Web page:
If I start from the commonly held Boglehead premise that all money is fungible, and I see that the entire system operates at a loss, then isn’t the argument that one portion of that system subsidizes another merely a form of “mental accounting”? Further, the way any government or quasi governmental agency is statutorily permitted to count anything is often set in consultation with “stakeholders” through the federal register notice process, as well as through lobbying efforts.
I wouldn’t be surprised to hear that USPS can show reports demonstrating that the items they carry for the vast bulk mail industrial complex is more “profitable” despite receiving substantially less revenue per piece. But that doesn’t mean that a private sector auditor using GAAP methods would reach the same conclusion.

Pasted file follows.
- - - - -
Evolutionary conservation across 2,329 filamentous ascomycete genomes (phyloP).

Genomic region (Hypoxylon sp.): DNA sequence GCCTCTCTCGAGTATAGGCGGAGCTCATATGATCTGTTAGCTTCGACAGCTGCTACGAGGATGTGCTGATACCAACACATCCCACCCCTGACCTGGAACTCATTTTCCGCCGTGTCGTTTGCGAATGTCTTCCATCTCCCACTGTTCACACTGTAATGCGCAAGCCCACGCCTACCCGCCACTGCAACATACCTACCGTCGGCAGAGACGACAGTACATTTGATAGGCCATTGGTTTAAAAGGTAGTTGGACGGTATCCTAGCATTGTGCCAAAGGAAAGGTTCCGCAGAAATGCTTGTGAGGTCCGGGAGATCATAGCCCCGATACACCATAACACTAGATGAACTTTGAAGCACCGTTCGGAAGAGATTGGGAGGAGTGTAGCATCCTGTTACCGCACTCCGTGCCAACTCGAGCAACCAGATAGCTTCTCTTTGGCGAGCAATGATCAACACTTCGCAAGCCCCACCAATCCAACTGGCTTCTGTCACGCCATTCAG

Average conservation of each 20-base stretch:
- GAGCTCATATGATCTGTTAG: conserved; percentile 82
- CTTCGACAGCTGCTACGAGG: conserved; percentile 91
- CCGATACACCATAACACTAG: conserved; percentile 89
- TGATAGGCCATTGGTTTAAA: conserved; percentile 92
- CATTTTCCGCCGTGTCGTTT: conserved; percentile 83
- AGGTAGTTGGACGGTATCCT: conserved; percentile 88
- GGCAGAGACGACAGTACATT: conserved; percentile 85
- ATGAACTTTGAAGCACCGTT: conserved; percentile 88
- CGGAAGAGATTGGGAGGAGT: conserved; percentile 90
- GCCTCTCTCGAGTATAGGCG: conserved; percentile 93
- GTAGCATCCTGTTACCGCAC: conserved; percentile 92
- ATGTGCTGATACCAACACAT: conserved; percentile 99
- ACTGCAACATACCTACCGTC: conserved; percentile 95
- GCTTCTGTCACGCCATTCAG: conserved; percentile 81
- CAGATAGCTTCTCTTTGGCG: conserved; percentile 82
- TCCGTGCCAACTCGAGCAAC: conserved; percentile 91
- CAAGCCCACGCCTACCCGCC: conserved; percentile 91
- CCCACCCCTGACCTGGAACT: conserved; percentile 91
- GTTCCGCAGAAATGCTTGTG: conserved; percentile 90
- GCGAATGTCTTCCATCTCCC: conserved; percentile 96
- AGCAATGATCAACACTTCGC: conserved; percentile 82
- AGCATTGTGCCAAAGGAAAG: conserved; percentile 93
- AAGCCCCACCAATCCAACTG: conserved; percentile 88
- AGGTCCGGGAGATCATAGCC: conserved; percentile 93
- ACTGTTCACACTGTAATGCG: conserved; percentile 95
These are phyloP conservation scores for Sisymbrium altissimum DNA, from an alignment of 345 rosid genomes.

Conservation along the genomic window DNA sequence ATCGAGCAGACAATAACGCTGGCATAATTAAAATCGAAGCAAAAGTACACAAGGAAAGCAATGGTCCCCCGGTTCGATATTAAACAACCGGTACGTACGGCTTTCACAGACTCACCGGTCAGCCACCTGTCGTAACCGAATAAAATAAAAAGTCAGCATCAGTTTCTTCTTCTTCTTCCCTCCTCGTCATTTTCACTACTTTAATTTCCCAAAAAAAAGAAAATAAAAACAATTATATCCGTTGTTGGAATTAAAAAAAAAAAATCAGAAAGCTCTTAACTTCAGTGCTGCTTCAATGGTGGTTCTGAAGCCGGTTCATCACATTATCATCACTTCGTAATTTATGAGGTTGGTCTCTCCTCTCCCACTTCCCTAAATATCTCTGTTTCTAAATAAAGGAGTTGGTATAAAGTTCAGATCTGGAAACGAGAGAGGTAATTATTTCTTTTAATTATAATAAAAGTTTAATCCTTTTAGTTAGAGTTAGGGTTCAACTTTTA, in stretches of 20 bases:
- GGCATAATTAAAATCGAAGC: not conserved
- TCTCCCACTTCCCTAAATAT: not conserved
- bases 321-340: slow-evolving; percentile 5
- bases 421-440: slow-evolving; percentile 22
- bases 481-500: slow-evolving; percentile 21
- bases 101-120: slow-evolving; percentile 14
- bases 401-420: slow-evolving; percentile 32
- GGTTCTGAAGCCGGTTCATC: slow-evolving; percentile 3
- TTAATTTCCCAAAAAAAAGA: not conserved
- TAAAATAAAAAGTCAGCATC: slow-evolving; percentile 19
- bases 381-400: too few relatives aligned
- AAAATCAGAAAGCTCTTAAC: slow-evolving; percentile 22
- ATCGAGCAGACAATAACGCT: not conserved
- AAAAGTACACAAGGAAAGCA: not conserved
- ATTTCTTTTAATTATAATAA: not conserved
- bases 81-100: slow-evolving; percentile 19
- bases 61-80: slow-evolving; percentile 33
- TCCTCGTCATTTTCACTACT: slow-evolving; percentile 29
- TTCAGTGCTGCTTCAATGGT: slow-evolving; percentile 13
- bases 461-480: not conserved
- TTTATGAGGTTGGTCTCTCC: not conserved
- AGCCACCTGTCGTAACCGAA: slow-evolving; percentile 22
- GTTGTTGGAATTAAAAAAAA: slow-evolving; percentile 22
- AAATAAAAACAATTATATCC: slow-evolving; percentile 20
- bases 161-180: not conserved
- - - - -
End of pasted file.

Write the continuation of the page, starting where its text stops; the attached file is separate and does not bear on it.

I understand that bulk mail is formatted and pre-sorted when it enters the postal system, but is the marginal cost of OCR on a handwritten letter, and printing a zip code barcode on the envelope, that much higher? Receiving Informed Delivery, and seeing that most of my junk mail is being scanned and imaged anyway, it’s hard for me to see the justification to charge them less per mail piece.
Is there some way to demonstrate that bulk mail subsidizes the rest of the (net loss making) system without it amounting to mental accounting?